Labour Reshuffle: What does it mean for the Opposition?

Shadow Cabinet reshuffles often get referred to as ‘shuffling deckchairs on the Titanic’ by Government figures. It’s a cliché and an easy line used to undermine the Opposition as the Government can do so from a position of strength – the public may have a rough idea of who some of the main figures in Cabinet are but for the most part, most people won’t have a clue who is in the Shadow Cabinet. This particular reshuffle may be different as there are now several legitimate Labour big-hitters that the public will recognize.

Alongside Starmer, Ed Miliband takes on a slimmed-down role focusing on climate change and Yvette Cooper returns to the post of Shadow Home Secretary that she previously held from 2011-2015. David Lammy and Pat McFadden were both ministers in the Brown Government so there is now genuine experience in Labour’s frontbench team. But with Emily Thornberry also returning to role she previously held ten years ago, there is a danger that this Shadow Cabinet gets framed as ‘Milibandism:The Sequel’ – and we all know how well the original panned out.

Many of the moves were a long time coming – when Wes Streeting, Peter Kyle, Lucy Powell and Bridget Phillipson have all regularly been sent on Newsnight and Today in recent months despite not being full Shadow Cabinet members, its clear they were in the running for promotions.

What was unusual about this particular reshuffle was that there were very few ups and downs, hirings and firings – most of the main moves were sideways. In terms of traditional ‘prestige’ and ‘hierarchy’, there isn’t a huge amount of difference between Jonathan Reynolds moving from DWP to BEIS, Steve Reed moving from Local Communities to Justice or Jonathan Ashworth moving from Health to DWP. Undeniably, Louise Haigh and Wes Streeting have been promoted but for the most part, the majority of these moves reflect tactical decisions to ensure the right people are shadowing the right departments where the leadership believes they can make the biggest impact.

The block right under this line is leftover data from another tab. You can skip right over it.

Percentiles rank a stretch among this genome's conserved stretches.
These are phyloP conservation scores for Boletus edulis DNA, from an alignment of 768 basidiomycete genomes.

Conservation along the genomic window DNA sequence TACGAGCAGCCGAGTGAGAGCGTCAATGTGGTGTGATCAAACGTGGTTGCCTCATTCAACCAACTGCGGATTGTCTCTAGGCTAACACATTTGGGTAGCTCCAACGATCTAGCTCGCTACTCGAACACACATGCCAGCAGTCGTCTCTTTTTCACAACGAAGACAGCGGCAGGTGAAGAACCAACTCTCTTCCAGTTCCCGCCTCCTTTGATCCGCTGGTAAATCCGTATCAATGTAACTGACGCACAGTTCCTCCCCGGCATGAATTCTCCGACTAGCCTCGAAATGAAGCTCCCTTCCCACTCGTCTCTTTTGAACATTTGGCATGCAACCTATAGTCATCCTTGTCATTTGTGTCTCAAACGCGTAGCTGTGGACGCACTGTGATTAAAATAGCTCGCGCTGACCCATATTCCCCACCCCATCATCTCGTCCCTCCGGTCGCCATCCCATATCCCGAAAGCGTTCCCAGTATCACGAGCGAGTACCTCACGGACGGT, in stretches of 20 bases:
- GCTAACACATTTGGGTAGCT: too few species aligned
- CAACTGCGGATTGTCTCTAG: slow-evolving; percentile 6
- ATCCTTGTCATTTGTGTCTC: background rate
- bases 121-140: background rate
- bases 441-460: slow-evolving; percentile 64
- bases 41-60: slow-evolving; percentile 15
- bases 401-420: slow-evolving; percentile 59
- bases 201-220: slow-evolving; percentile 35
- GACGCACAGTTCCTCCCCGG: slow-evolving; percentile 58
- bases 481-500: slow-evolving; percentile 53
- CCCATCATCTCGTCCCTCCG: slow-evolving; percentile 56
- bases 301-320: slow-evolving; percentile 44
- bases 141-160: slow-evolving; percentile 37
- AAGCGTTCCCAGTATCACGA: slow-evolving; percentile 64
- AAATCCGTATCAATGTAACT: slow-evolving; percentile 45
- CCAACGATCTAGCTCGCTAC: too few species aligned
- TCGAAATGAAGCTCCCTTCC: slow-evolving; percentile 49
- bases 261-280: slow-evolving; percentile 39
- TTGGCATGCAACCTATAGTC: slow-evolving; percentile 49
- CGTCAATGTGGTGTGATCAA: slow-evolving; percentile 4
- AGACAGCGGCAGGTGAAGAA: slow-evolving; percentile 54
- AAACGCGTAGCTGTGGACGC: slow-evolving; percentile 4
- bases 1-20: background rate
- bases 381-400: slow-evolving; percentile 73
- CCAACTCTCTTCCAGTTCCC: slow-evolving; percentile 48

But what does ‘impact’ even mean? Shadow Cabinet members have to perform a variety of roles –performing well in the chamber, leading shadow teams to scrutinize government legislation, acting as a competent outrider for potentially controversial future policies, being visible to the public through astute media performances, managing policy development and liaising with PLP colleagues on the backbenches. Starmer will need more of his team doing more of these roles more successfully before his Shadow Cabinet can be judged to be ‘making an impact’.

All in all, Labour appears stronger today than it did yesterday. But Shadow Cabinet reshuffles are tactical moves by definition; Starmer is still in need of a comprehensive strategy to get Labour back into government. Labour still faces the considerable strategic challenges of winning seats in Scotland, reconnecting with red wall voters who previously voted Tory, diversifying Labour’s electoral base beyond major cities and university areas, convincing the electorate of Labour’s economic credibility, making Labour relevant against a Conservative Party that steals its clothes on tax policy and public service funding, and articulating a vison for what Labour would do in government.

Regardless of yesterday’s reshuffle, Labour still faces considerable challenges if it is to form another Government. Its best chance of doing so rests with another reshuffle cliché – ‘it’s time to get on with the job’.


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